Outside Midfielders: Landon Donovan was clearly not 100% when he took the field against Jamaica. He had a quiet first half by his standards and was subbed out at the break. He has been battling an injury, and his performance should not hurt his place in the starting lineup long-term given his track record. With Fabian Johnson injured and remaining in Germany, the aforementioned Bedoya started both games on the right flank and had his ups and downs. He created space well but failed to provide quality service on his short passes and crosses. His place in the squad is safe but don’t expect him to start with the full team healthy. Graham Zusi cemented his place in the squad going forward, scoring as a substitute against Jamaica and the late equalizer against Panama. Houston Dynamo veteran Brad Davis showed well as a sub against Panama providing stellar crosses, including the assist to Zusi’s header. But at a position of depth for the US he is a long-shot at best to go to Brazil.

Center Midfield: Center midfield had the most action in these two games. Jermaine Jones started against Jamaica and went the full 90, doing his duty as a part-time bruiser in front of the back 4 and part-time distributor bridging the gap from defense to attack. He remains the easy choice to partner with Michael Bradley when he comes back from injury. As mentioned before, Diskerud made a decent showing for himself, more so as he was freed to push forward and play underneath a forward. His pairing with Jones was not the best and he lends better to the role Clint Dempsey usually occupies, which he played against Panama. Beckerman did nothing to hurt his chances, with some decent passes from his holding role. Kljestan was an interesting case. He showed very well in his time against Jamaica pushing forward and holding up play, which created more offensive chances. Against Panama as a starter, it took him a while to get going. He worked much better with Jones than with Beckerman for some reason and looked much more comfortable perhaps because he knew Jones wanted to sit back so he was free to push forward, whereas Beckerman tends to do both. Once Diskerud was subbed out, he pushed up field more and looked much better in the final half hour of that game. I expect Klinsmann to call him in for the November friendlies for another look.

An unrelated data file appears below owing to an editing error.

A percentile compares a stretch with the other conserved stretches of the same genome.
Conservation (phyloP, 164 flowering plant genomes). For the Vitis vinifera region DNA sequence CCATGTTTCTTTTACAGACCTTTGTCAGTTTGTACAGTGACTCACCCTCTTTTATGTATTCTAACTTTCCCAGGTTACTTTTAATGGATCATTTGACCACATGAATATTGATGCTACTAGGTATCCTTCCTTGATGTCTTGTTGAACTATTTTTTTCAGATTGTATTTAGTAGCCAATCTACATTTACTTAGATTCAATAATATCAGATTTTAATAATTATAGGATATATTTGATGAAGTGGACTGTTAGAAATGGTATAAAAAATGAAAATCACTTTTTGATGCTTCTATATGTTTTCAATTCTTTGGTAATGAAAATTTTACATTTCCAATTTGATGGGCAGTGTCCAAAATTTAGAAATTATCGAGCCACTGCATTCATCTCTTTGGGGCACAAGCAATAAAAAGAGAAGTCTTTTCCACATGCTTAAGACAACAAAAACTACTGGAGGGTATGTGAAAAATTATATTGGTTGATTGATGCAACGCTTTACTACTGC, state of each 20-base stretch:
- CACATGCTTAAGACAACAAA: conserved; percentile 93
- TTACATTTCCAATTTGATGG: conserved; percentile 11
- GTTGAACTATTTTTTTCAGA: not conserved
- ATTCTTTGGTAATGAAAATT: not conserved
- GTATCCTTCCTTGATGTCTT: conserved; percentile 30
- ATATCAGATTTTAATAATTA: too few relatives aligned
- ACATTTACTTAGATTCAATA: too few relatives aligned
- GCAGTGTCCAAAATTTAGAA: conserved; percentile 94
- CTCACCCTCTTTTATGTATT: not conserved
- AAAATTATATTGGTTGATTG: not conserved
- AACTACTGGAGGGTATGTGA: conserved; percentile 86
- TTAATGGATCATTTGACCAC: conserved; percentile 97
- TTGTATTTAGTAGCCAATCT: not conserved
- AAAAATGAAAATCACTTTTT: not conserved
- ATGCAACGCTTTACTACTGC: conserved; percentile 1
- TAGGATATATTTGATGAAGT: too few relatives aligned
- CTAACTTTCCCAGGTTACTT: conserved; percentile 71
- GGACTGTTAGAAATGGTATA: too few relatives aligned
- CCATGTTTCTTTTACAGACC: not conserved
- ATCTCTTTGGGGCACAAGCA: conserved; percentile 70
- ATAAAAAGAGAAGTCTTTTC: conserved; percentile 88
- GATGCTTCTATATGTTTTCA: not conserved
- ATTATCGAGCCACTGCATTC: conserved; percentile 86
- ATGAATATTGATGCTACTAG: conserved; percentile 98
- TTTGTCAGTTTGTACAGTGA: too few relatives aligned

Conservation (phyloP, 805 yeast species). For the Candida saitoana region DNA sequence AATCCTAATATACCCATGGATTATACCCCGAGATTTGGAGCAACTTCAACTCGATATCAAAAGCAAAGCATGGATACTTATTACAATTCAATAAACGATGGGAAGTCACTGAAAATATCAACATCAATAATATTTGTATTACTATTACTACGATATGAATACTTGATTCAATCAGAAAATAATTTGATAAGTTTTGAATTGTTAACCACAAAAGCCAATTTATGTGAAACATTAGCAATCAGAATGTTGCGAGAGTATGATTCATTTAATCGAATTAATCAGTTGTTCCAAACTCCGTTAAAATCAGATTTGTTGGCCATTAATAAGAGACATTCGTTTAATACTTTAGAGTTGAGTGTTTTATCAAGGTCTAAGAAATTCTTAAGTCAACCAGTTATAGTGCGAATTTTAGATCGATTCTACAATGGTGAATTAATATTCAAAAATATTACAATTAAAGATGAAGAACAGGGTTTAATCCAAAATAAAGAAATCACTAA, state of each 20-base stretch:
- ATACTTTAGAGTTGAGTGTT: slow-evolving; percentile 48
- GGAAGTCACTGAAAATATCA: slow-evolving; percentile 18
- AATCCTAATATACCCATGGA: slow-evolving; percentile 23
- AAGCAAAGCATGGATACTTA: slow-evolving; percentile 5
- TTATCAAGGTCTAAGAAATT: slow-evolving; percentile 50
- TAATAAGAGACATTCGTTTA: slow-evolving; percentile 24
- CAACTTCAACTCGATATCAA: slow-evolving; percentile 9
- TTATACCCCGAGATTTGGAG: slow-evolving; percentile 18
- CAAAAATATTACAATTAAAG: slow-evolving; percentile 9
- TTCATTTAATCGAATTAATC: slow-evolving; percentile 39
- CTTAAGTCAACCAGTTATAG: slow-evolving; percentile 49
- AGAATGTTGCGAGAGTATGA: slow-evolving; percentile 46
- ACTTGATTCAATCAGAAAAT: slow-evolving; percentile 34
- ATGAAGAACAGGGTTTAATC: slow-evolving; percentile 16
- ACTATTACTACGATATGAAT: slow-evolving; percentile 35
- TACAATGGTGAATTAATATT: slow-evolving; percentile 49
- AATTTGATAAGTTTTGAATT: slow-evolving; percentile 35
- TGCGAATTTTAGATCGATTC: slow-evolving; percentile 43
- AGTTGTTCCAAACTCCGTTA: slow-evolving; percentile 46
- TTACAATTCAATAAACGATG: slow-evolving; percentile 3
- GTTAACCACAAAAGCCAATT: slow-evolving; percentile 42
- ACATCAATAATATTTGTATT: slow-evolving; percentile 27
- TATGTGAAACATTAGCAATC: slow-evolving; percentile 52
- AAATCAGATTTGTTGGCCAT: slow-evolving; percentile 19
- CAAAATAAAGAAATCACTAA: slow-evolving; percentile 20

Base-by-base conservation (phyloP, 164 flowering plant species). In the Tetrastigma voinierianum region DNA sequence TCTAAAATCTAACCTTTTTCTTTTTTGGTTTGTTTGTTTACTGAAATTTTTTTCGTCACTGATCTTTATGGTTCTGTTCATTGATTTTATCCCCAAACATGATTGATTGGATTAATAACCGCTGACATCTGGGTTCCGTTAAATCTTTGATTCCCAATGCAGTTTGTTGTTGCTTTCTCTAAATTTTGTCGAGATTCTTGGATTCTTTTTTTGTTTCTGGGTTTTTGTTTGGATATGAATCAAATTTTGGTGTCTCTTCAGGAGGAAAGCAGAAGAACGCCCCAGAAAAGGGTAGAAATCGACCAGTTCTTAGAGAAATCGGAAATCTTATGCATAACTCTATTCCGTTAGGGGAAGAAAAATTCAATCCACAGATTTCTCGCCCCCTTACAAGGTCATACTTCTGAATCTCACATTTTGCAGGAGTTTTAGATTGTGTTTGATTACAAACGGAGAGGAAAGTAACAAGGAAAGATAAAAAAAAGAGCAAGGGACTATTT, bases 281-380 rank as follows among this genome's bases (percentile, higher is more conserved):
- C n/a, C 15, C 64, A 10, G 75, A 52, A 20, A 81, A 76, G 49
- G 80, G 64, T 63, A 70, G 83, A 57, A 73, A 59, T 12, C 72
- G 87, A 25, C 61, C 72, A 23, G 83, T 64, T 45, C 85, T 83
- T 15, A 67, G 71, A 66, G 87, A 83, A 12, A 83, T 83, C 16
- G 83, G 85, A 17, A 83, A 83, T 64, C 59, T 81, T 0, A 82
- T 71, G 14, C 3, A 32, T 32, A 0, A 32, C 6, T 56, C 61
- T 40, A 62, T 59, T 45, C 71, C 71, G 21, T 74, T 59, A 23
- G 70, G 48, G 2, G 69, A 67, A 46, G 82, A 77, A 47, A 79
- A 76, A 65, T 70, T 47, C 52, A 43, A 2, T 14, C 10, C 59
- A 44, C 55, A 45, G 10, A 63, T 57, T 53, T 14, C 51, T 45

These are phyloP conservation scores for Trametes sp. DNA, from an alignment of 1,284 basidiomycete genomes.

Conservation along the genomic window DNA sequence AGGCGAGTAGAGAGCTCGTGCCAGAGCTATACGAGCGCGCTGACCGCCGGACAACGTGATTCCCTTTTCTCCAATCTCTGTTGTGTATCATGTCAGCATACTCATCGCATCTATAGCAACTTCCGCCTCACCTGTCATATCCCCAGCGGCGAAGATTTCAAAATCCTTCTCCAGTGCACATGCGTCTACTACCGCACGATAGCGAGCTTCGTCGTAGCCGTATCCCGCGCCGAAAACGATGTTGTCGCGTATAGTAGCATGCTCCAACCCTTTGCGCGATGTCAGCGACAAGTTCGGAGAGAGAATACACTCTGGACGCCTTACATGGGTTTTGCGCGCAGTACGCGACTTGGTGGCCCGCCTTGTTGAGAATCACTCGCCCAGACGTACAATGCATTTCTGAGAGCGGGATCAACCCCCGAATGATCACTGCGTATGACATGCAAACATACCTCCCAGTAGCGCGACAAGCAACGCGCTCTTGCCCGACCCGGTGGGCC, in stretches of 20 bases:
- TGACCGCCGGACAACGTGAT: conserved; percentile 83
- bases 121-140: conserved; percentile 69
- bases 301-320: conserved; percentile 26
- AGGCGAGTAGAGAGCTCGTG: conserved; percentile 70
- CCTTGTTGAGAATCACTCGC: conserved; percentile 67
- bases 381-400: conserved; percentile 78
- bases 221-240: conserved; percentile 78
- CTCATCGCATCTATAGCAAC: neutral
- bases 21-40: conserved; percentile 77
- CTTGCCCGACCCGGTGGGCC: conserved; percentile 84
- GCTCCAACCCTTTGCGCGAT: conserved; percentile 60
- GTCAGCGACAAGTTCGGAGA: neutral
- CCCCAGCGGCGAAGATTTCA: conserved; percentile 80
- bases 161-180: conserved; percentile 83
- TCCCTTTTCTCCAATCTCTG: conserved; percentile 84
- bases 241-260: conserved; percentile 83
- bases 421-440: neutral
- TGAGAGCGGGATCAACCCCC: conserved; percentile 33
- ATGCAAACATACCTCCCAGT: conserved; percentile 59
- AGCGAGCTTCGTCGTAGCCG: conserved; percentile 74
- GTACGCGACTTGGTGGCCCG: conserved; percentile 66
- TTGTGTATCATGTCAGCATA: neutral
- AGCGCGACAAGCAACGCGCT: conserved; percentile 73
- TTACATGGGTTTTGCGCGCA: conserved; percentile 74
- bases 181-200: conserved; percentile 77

Forwards: Jozy Altidore played well both matches, captaining the Panama game, and scoring an easy tap-in near the end of the Jamaica match. He continues to distribute well with his back to the goal, though he tends to get passive when he isn’t getting consistent service or support. In the Jamaica game he tended to drift back into the midfield and allowed Jóhannsson to stay up top, which does not suit his game well. All things considered, he remains the top choice for the Americans as he is a menace for opposing defenses to deal with. Jóhannsson got his first start for the US against Jamaica in a 4-4-2 formation. He created, and subsequently wasted, many chances in that game while paired with Altidore, but he did show flashes of what he is capable of. When he came on as a substitute for Diskerud against Panama, he dropped behind Altidore and showed the two should have switched roles against Jamaica as he is more than capable of being a supporting forward. His best role for this team may be as offensive spark off the bench giving the US a two-striker attack with the ability to still keep possession of the ball and dictate the pace of play. Not to mention, he is a poacher from outside the box as he demonstrated on the winning goal (follow the link to see it, courtesy US Soccer/beIn Sport) to completely crush Panama’s spirits.